16. 16. Data used and methodology  Visual interpretation LANDSAT-TM imagery is done using Google earth and image interpretation elements like tone, texture, association, shape, size, pattern and different erosion characteristics.  Weightage assigned for each categories: Table 1: 16
  17. 17. Land use land cover  Land use land cover refers to the type of material present on the land space, Information of the area land use land cover can be get from the satellite image. 17 Fig 04: Land use land cover map Fig 05: Study area classification
  18. 18. Case Study-2  TITILE- Remote sensing for site-specific crop management: Evaluating the potential of digital multi-spectral imagery for monitoring crop variability and weeds within paddocks  AUTHORS-G. Dry dale* and G. Metternich**  JOURNAL- Whelan and McCartney, (2000). 18
  19. 19. Introduction  Precision Agriculture (PA) has been defined as ‘observation, impact assessment and timely strategic response to fine-scale variation in causative components of an agricultural production process’, and thus may cover a range of agricultural enterprises, and can be applied to pre- and post-production aspects of agricultural enterprises (Australian Centre for Precision Agriculture, 2002).  Site-specific crop management (SSCM) is one facet of precision agriculture and is defined as ‘matching resource application and agronomic practices with soil and crop requirements as they vary in space and time within a field’ (Whelan and McBratney, 2000). 19
  20. 20. Data sets and study area The DMSI system  The field selected for the study falls in the northern region of the shire of Wickepin, located in the South West of Western Australia.  The DMSI was captured using SpecTerra Services Digital Multi-Spectral Camera (DMSC), which is comprised of four 12 bit digital CCD cameras recording 1024 pixels of 1024 pixels per line. 20
  21. 21. Fig 07: Study area location. 21
  22. 22. Field data collection  During the seeding operations for cereal crops, generally, a constant seed rate is set for the entire paddock. The number of plants established depends on factors such as soil moisture, surface crusting, seedling vigour, sowing depth, fertiliser level, disease and insect attack (Madin et al., 1993). 22
  23. 23. Fig 08: Quadrants of the field transect: a) Sample site C5 showing high density of canola and weeds; b) Sample site C14 showing low density of canola and weeds. 23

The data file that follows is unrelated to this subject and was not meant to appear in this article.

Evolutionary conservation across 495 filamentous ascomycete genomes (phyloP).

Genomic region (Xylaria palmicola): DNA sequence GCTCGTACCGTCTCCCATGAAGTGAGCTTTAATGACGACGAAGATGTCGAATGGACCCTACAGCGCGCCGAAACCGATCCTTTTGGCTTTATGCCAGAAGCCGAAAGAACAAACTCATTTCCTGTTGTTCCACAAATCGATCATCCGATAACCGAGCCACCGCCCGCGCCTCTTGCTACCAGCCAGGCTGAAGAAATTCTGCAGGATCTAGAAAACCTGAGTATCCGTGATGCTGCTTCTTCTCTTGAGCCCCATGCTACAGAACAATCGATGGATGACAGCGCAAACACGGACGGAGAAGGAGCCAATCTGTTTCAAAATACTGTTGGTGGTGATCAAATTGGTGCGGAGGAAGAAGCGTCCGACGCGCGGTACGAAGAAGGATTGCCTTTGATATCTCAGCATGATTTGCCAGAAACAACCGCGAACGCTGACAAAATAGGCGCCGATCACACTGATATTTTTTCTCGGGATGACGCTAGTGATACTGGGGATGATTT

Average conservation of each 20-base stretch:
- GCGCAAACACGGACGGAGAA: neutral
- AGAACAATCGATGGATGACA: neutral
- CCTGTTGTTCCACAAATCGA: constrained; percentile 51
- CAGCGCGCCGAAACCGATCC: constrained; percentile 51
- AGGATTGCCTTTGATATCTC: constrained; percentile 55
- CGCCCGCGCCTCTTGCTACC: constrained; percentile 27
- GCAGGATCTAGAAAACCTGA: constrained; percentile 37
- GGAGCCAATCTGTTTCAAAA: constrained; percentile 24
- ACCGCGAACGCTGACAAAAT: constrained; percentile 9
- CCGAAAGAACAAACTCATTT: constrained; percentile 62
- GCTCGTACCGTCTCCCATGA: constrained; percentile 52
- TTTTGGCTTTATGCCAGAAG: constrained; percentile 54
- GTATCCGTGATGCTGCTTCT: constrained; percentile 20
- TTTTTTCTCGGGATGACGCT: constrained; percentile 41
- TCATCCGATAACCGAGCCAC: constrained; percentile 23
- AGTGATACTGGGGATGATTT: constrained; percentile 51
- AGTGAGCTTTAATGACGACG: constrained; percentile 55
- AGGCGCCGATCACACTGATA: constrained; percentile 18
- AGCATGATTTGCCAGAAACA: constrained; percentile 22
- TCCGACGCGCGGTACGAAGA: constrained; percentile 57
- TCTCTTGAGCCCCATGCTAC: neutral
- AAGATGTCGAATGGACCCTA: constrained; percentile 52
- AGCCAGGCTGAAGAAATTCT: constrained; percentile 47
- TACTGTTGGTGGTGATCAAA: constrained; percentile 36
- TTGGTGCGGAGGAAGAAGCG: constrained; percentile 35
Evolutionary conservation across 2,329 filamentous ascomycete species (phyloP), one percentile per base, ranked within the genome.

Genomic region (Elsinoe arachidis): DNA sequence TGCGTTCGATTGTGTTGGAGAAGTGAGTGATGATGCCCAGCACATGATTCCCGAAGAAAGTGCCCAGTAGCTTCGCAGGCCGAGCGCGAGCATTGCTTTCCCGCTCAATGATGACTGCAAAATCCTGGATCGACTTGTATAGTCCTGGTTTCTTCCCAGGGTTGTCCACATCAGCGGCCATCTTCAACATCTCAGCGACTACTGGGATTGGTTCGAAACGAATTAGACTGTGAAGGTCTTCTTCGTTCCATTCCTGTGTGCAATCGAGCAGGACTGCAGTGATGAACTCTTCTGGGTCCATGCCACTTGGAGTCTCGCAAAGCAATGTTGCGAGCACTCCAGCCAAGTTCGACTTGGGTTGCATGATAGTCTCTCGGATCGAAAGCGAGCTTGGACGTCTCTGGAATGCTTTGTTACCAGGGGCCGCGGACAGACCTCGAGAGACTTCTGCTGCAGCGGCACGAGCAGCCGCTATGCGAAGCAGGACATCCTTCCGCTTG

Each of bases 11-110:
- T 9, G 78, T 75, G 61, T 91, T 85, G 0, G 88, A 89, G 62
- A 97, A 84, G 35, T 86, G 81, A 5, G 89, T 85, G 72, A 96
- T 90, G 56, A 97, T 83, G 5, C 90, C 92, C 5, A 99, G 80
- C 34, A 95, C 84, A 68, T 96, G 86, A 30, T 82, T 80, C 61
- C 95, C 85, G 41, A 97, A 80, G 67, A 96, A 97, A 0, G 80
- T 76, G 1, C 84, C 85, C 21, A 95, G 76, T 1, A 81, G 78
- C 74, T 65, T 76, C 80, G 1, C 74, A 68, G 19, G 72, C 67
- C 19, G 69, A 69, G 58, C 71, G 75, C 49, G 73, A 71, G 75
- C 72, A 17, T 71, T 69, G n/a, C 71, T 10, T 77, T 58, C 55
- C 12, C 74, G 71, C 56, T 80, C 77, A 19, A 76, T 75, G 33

24. 24. Fig 09: Transect field samples: a) Sample C5 showing an average canola height of 20cm; b) Sample C14 showing and average canola height of 4cm.24
  25. 25. Crop density methodology  Table 2: 25
  26. 26. Conclusion  Using these remote sensing techniques we are able to get the total soil strategy from external point of view as well as internal point of view.  But these remote sensing techniques are not being used by many people, so there is a need to improve these techniques so that every farmer can do his work in less time.  These techniques should be made economic such that every individual can use it. 26
  27. 27. References  Adamchuk, Viacheslav I.; Perk, Richard L.; and Schepers, James S., "EC03-702 Precision Agriculture: Applications of Remote Sensing in Site- Specific Management" (2003). Historical Materials from University of Nebraska-Lincoln Extension. Paper 705.  http://digitalcommons.unl.edu/extensionhist/705  David R. Shaw, (2004). Translation of remote sensing data into weed management decision remote sensing and precision agriculture: ready for harvest or still maturing? Photogram. Eng. Remote Sens 65:1118–1123.  G. Drysdale and G. Metternicht (Whelan and McCartney, 2000). Remote Sensing For Site-Specific Crop Management: Evaluating the Potential of Digital Multi-Spectral Imagery for Monitoring Crop Variability and Weeds within Paddocks. Department of Spatial Sciences Curtin University of Technology GPO Box U 1987, Perth, WA 6845 27
  28. 28.  Robert, (2001). Remote Sensing for Crop Management. Photogrammetric Engineering & Remote Sensing Vol. 69, No. 6, June 2003, pp. 647–664.  Shweta Karsauliya, (Ozeair Abessi at 2009). Application of Remote Sensing and GIS in Solid Waste Management: A Case Study of Surroundings of River Yamuna, India. International Journal of Environmental Engineering and Management. ISSN 2231-1319, Volume 4, Number 6 (2013), pp. 593-604. 28
  29. 29. THANK YOU 29